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First-of-its-kind nanoscale tattoo attaches to individual cells

Date: 7.8.2023 

Researchers have created a nanoscale electronic ‘tattoo’ sensor that can attach to a live, individual cell without damaging it. The breakthrough development could be used to monitor cell health and puts us one step closer to getting the jump on disease diagnosis.

Kredit: Kam Sang Kwok & Soo Jin Choi, Gracias Lab/Johns Hopkins University.Researchers from Johns Hopkins University built the tiny tattoo sensors out of gold nanopatterns because of the element’s high conductivity and ability to prevent signal loss and distortion. Their goal was to bridge the gap between living cells and conventional sensors and electronic materials.

“If you imagine where all this is going in the future, we would like to have sensors to remotely monitor and control the state of individual cells and the environment surrounding those cells in real time,” said David Gracias, a corresponding author of the study. “If we had technologies to track the health of isolated cells, we could maybe diagnose and treat diseases much earlier and not wait until the entire organ is damaged.”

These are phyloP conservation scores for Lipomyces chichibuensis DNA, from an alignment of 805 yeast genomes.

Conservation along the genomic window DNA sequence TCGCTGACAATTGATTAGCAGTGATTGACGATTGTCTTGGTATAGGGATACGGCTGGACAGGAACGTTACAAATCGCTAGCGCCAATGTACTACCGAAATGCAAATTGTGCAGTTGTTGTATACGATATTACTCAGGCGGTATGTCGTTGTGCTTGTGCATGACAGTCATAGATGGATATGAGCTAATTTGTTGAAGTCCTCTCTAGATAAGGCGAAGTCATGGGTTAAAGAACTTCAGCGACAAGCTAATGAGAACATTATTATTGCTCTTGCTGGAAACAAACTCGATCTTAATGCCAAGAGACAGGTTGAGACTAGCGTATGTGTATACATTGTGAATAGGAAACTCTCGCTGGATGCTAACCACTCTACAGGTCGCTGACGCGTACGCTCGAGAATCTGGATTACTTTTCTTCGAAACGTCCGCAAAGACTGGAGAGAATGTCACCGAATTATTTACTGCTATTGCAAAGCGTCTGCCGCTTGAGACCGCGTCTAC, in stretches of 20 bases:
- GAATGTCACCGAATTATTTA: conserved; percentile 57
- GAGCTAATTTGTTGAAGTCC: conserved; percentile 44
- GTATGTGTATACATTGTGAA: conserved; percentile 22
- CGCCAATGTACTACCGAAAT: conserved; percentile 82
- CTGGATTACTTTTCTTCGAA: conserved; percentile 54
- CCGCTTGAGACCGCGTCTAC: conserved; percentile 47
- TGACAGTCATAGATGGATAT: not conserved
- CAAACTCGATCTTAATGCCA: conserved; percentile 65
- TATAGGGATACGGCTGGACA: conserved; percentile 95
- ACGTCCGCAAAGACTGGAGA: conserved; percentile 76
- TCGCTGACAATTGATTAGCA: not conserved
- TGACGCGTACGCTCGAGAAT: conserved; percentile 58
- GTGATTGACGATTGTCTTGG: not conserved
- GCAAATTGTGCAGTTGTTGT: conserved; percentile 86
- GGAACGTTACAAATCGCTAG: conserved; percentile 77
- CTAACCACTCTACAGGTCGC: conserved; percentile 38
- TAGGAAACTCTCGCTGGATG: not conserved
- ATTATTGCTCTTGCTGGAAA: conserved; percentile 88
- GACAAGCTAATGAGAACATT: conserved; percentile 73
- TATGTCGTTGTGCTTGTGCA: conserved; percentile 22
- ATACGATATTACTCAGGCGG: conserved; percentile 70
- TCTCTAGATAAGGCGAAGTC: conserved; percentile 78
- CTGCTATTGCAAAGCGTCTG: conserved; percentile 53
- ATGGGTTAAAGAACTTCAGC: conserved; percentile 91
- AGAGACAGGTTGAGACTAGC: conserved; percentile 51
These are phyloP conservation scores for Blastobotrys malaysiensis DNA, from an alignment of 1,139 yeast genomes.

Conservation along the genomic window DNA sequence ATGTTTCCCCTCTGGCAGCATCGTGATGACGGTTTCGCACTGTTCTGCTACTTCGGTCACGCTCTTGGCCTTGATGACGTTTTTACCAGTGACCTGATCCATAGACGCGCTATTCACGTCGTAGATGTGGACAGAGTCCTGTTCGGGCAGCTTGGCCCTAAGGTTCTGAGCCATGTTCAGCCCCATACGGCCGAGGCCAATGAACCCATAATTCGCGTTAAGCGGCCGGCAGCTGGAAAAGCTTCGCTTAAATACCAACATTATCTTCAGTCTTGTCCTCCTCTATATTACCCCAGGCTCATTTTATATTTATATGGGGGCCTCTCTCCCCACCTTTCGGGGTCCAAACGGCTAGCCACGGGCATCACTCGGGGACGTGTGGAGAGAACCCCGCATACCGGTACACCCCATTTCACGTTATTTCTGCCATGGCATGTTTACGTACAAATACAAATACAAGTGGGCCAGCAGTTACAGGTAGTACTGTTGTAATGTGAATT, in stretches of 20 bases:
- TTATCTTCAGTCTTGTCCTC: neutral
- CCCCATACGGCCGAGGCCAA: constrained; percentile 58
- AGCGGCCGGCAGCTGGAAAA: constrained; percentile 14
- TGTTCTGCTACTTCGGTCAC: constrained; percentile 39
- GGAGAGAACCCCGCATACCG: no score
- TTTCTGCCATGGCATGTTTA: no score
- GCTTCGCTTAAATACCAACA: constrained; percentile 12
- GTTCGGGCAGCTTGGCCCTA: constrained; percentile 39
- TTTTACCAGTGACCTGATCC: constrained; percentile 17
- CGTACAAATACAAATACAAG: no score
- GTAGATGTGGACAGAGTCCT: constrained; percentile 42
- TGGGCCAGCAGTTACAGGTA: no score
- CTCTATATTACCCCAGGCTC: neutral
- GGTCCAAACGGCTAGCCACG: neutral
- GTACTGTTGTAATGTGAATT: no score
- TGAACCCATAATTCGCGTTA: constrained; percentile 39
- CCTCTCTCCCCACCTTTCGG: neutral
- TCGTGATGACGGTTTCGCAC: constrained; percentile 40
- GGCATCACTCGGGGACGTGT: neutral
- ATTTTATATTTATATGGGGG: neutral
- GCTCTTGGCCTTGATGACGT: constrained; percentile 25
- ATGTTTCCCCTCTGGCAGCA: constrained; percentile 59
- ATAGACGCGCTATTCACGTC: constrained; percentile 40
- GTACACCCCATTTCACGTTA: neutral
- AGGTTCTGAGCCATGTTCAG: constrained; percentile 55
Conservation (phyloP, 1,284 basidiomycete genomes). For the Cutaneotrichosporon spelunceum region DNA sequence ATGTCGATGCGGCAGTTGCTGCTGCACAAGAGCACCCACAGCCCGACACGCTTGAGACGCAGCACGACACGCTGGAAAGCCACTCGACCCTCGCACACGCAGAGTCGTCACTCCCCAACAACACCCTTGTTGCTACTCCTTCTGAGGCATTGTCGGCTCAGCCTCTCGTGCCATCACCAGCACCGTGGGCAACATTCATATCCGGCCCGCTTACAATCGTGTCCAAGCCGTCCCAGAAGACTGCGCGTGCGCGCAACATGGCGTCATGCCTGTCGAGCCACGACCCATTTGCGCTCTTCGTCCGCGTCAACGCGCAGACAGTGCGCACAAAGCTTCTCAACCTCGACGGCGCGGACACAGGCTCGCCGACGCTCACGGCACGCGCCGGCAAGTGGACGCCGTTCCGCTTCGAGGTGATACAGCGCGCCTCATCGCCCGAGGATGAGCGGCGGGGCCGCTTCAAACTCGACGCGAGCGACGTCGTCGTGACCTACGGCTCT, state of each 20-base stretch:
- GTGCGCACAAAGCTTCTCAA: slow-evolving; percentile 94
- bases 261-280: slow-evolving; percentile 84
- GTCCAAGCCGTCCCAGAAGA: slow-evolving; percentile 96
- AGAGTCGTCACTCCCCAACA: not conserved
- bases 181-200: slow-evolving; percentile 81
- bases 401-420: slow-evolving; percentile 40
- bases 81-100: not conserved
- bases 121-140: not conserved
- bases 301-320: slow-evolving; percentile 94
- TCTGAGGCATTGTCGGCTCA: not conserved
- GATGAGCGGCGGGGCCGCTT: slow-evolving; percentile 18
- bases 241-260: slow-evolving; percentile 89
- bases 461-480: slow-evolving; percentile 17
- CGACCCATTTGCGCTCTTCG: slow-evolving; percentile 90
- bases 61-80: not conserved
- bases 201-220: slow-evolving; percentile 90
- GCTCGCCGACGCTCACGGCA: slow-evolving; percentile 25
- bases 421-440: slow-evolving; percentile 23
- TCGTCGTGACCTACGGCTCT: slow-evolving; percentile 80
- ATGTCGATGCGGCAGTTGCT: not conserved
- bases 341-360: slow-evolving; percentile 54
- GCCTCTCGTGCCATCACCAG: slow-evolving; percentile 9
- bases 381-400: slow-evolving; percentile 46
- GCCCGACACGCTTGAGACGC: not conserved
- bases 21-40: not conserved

Attaching an electronic tattoo to something as small as a human cell is a challenge, not only because of the cells’ size but because the structure needs to be flexible enough to mold to the cell’s curved surface, needs to stay attached and can’t damage the cell.

“We’re talking about putting something like an electronic tattoo on a living object 10 times smaller than the head of a pin,” said Gracias. “It’s the first step toward attaching sensors and electronics on live cells.”

Image source: Kam Sang Kwok & Soo Jin Choi, Gracias Lab/Johns Hopkins University.




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